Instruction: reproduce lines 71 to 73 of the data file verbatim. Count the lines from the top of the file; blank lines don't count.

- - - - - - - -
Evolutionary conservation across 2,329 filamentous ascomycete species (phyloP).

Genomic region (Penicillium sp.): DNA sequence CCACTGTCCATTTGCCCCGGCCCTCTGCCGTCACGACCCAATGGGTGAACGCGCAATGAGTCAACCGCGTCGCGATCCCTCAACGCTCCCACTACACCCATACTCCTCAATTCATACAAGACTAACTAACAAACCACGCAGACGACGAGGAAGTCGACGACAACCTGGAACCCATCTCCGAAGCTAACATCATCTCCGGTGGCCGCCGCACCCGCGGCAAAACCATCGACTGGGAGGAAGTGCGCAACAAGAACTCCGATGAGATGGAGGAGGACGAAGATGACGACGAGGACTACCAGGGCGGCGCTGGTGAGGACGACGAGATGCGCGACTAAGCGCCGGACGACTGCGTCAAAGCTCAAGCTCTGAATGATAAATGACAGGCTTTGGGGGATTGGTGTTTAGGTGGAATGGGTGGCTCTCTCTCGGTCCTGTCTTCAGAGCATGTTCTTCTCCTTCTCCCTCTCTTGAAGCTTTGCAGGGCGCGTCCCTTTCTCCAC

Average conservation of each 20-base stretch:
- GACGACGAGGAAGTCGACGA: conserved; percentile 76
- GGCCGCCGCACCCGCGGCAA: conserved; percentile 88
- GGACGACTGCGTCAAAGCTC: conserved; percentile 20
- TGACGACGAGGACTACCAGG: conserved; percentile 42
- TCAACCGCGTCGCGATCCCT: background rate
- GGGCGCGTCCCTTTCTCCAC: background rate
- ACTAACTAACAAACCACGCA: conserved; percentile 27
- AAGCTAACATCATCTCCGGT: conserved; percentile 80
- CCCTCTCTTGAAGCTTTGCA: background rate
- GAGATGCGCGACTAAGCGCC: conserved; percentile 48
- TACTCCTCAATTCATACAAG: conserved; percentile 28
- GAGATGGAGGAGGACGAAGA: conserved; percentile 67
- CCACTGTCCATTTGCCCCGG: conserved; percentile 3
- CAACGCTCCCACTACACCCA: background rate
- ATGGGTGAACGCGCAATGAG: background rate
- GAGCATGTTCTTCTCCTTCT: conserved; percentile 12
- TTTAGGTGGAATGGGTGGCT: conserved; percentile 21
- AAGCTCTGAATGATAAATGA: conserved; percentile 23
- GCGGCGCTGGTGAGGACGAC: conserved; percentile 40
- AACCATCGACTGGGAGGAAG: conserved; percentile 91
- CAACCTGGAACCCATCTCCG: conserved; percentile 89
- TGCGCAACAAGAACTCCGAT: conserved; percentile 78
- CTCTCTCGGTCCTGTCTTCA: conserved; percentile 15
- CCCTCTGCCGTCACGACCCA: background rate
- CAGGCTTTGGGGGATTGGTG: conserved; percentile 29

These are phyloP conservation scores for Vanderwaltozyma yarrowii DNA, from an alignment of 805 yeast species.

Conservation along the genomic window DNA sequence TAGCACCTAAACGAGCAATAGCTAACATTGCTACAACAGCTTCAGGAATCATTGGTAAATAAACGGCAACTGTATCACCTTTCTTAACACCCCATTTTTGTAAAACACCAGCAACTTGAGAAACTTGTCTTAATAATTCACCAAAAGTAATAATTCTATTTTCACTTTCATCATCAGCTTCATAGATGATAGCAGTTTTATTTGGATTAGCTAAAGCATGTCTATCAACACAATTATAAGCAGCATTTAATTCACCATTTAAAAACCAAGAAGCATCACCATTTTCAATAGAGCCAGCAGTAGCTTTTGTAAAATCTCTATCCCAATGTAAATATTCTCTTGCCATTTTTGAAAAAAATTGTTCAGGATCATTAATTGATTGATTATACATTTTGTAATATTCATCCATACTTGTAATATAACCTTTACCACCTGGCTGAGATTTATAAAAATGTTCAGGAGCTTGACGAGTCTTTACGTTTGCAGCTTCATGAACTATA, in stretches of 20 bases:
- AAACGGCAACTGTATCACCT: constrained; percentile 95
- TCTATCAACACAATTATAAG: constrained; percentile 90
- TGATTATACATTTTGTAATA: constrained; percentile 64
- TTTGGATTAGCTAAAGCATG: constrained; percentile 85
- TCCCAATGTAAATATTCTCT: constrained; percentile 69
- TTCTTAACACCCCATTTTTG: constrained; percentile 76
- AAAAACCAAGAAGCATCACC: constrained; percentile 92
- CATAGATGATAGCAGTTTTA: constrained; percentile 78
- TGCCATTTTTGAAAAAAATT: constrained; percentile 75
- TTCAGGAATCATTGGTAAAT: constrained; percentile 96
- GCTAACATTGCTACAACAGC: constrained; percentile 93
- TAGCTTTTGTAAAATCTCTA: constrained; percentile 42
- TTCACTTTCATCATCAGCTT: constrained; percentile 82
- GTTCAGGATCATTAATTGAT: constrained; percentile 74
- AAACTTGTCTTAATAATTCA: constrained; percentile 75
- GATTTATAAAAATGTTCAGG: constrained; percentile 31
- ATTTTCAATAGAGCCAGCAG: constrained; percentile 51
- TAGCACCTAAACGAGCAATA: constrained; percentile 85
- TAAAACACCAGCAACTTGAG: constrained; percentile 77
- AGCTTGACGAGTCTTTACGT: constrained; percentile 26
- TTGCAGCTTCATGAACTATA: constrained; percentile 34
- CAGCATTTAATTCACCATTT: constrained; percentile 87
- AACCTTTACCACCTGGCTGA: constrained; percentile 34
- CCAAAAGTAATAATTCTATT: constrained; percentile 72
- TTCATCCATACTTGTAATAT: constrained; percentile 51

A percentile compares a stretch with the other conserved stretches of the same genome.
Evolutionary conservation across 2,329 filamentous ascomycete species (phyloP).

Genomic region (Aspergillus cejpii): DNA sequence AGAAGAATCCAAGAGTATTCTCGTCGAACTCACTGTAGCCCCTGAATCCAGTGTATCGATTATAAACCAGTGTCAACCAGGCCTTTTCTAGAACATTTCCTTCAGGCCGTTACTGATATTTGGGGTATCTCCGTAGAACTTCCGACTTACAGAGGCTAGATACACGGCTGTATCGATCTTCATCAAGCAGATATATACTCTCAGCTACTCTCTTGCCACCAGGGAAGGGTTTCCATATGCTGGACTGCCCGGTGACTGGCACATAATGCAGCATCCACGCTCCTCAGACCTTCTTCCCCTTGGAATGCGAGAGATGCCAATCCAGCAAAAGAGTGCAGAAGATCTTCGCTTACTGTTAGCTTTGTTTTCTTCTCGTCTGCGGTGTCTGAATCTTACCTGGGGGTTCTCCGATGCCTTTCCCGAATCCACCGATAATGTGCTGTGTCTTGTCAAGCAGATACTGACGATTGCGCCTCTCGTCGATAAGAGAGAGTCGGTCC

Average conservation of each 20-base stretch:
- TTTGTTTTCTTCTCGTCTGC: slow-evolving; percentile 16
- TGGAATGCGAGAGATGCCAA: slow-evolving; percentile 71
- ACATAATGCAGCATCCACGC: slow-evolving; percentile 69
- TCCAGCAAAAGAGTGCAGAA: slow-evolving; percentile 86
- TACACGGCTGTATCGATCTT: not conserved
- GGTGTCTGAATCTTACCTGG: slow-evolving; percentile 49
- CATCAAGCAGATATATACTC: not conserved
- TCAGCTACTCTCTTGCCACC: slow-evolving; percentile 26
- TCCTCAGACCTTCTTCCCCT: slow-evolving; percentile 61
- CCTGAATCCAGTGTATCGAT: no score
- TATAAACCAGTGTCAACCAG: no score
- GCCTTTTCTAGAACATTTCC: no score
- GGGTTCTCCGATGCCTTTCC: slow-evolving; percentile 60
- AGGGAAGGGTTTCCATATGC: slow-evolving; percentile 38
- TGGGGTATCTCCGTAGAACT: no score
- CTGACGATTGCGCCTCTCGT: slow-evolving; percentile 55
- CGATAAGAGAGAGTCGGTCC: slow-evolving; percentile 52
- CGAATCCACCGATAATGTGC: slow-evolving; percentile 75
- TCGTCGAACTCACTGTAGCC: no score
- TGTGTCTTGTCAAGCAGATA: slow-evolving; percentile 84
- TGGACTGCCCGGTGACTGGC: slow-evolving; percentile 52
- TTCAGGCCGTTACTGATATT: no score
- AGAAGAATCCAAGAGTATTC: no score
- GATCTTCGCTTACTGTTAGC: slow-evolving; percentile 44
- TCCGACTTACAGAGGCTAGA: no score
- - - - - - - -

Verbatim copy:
- GCCTTTTCTAGAACATTTCC: no score
- GGGTTCTCCGATGCCTTTCC: slow-evolving; percentile 60
- AGGGAAGGGTTTCCATATGC: slow-evolving; percentile 38